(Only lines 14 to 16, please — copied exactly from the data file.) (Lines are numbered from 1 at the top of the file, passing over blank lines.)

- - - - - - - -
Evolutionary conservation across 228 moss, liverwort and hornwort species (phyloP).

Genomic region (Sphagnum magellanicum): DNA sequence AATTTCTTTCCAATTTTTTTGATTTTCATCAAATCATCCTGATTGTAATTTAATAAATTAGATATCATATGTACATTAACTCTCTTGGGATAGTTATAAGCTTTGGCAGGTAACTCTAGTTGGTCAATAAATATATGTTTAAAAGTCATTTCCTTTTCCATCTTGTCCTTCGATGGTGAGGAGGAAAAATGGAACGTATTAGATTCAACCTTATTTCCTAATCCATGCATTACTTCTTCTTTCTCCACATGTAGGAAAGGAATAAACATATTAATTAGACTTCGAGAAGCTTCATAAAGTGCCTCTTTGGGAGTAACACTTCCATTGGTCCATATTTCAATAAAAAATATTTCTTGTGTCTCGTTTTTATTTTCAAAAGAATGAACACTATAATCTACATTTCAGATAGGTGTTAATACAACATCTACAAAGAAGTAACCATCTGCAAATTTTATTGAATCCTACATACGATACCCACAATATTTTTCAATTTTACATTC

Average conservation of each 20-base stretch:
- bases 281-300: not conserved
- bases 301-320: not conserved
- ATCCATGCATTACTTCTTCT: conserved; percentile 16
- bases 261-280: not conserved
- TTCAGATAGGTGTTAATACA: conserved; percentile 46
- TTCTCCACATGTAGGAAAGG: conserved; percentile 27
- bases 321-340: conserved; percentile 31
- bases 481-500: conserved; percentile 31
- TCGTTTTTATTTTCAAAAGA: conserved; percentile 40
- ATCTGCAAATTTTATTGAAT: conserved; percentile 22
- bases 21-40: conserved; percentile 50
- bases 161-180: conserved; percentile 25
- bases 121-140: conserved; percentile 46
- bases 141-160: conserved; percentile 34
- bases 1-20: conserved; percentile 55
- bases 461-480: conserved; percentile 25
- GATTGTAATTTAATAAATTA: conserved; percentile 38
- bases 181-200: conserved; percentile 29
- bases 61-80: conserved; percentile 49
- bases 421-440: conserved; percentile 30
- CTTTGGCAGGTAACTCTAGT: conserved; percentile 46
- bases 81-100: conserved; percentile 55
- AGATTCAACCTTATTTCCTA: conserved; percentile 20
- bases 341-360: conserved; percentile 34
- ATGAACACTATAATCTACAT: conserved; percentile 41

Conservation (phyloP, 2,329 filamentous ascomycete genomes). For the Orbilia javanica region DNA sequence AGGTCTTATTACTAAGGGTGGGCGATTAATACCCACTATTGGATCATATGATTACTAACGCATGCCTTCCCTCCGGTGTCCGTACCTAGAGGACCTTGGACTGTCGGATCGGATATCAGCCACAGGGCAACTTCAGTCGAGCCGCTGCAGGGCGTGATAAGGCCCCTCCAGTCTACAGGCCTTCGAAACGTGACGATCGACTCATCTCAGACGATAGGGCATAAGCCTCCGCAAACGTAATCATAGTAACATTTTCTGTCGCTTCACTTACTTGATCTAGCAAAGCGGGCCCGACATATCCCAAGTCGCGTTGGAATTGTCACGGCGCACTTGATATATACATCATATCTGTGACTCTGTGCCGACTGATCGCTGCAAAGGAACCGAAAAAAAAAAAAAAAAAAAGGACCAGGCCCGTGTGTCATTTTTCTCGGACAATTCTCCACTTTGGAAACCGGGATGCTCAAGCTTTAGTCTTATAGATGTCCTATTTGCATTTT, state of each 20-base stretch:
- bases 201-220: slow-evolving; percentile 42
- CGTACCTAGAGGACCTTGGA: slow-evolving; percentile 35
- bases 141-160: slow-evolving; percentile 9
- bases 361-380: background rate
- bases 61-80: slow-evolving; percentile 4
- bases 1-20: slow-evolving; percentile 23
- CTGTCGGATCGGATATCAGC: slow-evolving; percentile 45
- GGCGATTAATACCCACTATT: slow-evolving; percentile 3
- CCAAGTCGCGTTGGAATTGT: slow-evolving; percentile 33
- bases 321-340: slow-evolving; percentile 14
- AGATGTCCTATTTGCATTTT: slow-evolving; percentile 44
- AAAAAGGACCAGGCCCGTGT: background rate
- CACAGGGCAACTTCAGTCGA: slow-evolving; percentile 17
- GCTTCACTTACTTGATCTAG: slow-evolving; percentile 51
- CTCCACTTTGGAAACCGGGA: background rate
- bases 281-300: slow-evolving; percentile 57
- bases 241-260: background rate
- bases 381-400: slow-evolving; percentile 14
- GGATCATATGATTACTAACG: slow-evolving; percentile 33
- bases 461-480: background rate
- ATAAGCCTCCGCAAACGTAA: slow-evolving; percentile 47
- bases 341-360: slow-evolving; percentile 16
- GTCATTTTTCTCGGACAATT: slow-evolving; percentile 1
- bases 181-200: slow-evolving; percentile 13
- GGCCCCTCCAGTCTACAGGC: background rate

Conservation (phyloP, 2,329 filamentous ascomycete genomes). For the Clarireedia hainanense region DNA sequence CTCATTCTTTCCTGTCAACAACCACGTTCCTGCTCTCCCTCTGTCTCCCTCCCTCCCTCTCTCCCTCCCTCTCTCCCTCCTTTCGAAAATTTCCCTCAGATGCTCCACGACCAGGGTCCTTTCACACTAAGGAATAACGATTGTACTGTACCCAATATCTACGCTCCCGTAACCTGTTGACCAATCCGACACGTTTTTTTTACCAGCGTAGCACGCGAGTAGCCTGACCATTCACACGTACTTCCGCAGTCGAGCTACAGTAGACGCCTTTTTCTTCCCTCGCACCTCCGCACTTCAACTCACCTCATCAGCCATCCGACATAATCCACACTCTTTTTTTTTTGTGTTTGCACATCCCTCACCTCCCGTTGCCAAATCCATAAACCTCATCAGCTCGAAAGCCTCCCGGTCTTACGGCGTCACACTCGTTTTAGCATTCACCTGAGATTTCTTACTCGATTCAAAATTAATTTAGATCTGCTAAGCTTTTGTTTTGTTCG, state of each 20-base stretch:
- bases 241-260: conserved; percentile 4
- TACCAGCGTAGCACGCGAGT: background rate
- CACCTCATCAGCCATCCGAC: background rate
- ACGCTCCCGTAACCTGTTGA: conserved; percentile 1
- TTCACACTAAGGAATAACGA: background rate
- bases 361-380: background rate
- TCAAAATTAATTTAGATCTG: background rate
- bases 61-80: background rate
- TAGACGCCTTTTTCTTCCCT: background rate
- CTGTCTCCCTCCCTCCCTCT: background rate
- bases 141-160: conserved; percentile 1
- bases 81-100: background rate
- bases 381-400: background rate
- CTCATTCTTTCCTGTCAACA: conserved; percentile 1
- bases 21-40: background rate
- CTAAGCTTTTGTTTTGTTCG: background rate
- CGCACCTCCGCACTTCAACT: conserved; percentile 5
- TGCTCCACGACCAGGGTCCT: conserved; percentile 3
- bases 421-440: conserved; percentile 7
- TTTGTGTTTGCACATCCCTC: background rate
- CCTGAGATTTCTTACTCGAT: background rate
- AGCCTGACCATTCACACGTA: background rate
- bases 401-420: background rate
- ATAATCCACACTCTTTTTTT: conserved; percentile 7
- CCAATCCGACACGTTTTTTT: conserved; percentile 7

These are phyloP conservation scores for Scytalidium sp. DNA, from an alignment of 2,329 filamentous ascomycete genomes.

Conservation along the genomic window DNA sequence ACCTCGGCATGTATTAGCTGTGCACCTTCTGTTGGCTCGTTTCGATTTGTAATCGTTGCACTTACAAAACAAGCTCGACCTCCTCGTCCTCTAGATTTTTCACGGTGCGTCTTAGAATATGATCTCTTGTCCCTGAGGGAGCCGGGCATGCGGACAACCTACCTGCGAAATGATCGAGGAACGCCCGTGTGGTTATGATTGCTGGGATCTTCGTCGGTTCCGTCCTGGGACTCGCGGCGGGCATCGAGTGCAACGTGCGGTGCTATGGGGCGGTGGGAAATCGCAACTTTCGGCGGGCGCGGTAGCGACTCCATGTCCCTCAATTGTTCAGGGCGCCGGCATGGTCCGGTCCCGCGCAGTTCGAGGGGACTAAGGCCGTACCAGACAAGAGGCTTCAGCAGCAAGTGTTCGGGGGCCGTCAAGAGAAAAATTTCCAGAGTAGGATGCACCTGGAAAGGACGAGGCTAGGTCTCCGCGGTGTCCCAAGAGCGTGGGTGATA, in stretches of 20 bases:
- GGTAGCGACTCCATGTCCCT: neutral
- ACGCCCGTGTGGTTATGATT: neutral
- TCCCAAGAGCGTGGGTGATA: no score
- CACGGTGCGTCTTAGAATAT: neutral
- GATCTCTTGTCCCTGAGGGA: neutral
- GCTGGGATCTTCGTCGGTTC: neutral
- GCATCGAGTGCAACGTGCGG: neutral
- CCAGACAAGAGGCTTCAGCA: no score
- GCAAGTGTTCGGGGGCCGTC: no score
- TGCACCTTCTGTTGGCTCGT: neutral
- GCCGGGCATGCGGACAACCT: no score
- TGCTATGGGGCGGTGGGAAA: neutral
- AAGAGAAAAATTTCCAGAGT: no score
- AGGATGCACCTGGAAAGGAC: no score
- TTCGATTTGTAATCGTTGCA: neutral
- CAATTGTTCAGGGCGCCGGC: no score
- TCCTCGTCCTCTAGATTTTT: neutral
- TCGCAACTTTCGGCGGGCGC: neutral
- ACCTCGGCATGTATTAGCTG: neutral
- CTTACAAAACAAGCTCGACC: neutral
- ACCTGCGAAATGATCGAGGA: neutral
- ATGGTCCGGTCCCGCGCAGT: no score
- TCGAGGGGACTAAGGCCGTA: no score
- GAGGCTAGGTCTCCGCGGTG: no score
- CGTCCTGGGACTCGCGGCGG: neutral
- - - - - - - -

- bases 21-40: conserved; percentile 50
- bases 161-180: conserved; percentile 25
- bases 121-140: conserved; percentile 46